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Company to pay $7.5 million in telemarketing case

The FTC is sending a clear message that it means business with the Do Not Call registry. The record penalty will be paid by a mortgage broker that targeted military families.

By Mitch Lipka Jul 1, 2013 11:11AM
Angry businessman (© Imagesource/Corbis)While millions of Americans still get those annoying calls, including recorded messages from "Cardholder Services" pitching a last chance at getting a credit card interest rate reduction, at least someone's getting in trouble for making them.

The Federal Trade Commission, which is in charge of enforcing the Do Not Call law, announced the settlement of several cases against "Cardholder Services" perpetrators as well as a record fine of $7.5 million against a company that tried to sell mortgages to veterans. The announcements of the actions coincided with the 10th anniversary of the national Do Not Call list.


"Since the advent of Do Not Call, the FTC has been aggressive in cracking down on violators and preventing annoying, illegal calls to consumers," said FTC Chairwoman Edith Ramirez. "Today’s settlements leave no doubt that DNC enforcement remains a top priority."


About 221 million people are signed up on the Do Not Call Registry.

The FTC accused Mortgage Investors Corp. of calling people who were on the Do Not Call registry, not removing those who asked to be removed from their marketing call list, and providing misleading information to those it called. The company is now facing the largest ever fine assessed by the FTC for Do Not Call violations.

Mortgage Investors Corp. is accused of calling more than 5.4 million numbers that were on the Do Not Call Registry in an attempt to try to get current and former service members to refinance their homes.


Callers were led to believe that they would get low-interest loans with fixed interest rates with no added costs, the FTC alleged. However, the rates were escalating and the consumer would have to pay the closing costs. And, the FTC said, Mortgage Investors'  telemarketers provided inaccurate information about the company's relationship with the Department of Veterans Affairs.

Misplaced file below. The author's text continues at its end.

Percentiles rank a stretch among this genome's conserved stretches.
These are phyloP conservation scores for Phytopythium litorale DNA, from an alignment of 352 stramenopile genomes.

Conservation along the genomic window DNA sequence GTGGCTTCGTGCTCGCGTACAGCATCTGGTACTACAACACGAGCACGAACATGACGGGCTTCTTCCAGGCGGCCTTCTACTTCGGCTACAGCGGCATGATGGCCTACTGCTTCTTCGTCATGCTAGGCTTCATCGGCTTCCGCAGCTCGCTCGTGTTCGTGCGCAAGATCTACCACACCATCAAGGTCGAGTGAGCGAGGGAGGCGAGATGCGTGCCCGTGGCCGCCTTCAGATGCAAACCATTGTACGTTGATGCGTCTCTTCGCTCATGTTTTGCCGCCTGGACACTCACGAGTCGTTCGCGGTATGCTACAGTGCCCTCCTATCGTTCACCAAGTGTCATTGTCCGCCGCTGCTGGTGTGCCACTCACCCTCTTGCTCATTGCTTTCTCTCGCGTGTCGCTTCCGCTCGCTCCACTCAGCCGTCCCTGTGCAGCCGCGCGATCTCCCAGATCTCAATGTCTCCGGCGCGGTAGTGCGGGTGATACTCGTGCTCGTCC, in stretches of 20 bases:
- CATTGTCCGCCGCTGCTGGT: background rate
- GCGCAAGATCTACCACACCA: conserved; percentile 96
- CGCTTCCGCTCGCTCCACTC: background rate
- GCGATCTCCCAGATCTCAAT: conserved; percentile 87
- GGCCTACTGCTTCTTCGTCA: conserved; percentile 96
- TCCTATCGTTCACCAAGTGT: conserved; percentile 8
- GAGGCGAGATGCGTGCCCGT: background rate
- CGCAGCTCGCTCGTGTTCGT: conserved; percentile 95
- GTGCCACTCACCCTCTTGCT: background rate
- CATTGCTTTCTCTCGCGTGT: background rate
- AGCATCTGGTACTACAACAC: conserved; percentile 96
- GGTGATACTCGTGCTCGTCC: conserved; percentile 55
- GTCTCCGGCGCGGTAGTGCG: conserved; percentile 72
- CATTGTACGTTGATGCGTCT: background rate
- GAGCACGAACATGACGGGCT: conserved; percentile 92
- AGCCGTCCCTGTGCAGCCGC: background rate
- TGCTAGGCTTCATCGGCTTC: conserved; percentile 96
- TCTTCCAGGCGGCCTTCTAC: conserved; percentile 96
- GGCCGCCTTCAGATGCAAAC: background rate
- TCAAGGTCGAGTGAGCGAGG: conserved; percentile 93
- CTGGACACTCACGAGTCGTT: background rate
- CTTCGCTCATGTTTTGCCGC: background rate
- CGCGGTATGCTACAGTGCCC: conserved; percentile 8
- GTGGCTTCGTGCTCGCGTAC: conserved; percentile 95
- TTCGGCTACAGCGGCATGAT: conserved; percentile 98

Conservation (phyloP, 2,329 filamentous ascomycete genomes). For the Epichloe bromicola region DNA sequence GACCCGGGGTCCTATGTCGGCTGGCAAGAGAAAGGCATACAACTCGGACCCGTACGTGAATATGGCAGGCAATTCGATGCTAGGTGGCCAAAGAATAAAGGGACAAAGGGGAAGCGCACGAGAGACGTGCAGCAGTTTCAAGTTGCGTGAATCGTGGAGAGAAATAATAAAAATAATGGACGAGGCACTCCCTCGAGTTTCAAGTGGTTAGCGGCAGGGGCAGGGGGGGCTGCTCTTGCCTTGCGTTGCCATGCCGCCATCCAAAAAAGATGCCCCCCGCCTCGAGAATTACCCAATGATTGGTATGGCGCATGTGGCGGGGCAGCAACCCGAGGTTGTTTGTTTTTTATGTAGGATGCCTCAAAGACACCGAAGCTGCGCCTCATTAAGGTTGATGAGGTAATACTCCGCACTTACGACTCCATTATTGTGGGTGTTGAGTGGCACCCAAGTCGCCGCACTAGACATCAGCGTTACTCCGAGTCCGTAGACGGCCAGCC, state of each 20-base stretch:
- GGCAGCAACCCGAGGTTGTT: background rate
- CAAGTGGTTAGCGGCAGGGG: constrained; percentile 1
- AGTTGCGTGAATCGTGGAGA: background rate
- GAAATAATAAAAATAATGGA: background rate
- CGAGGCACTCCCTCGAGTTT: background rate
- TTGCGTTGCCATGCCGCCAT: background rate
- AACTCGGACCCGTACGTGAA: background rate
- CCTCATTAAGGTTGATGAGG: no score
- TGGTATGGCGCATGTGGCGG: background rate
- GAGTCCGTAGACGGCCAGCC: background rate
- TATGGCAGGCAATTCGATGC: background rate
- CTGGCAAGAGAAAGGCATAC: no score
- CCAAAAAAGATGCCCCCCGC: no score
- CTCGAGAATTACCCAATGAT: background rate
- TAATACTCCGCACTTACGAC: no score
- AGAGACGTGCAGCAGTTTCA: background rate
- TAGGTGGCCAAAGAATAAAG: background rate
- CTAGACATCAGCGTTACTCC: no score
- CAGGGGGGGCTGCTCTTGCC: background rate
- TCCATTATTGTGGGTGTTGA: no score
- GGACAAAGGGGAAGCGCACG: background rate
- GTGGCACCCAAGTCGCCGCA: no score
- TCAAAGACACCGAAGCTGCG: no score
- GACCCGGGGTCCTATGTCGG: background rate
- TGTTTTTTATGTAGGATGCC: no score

The company agreed to settle the charges by paying the fine and to stop:
  • Refusing to honor Do Not Call requests.
  • Calling those already on the Do Not Call list.
  • Misleading consumers about mortgage terms.
  • Misrepresenting its relationships with government agencies.
The FTC went after the "Cardholder Services" robocallers late last year for illegally making robocalls, calling those who are on the Do Not Call list and charging money upfront for financial services. Five complaints were filed in those cases resulting in judgments of $47,000 to $3.9 million along with a variety of sanctions.

Once your number is on the Do Not Call list it remains there. There is no expiration.

If you get a call that you believe is in violation of the Do Not Call law, you can file a complaint on the Do Not Call site.
However, not all annoying telemarketing calls are illegal. Calls from political organizations, charities, as well as from those conducting surveys are exempt. In addition, companies you have done business with can call you for up to 18 months after a purchase.

However, for those calls, you may tell the telemarketer you want to stop receiving those calls and they must honor that request. The FTC recommends you document the date of the request.

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5Comments
Jul 1, 2013 12:05PM
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Thank you FTC for finally doing your damn job!!!!!!!!! I'ts about time :)
Jul 1, 2013 1:01PM
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Now all we need is a do not E-Mail registry

Jul 1, 2013 12:38PM
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Sock it to em. And then lets go after the politicians and charities.
Jul 1, 2013 1:57PM
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That's a good start, but there's loopholes that need closed. When I don't want to be called, that means among other things, politicians at election time. But, when you make the laws, it shouldn't include the one writing them........
Jul 2, 2013 6:06PM
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just wish it was about 5 time the amount to  card holder services. I am so feed up with then and the banks. I like to see chase be fine for call also. One billion would be a good place to start with them!!!!!!
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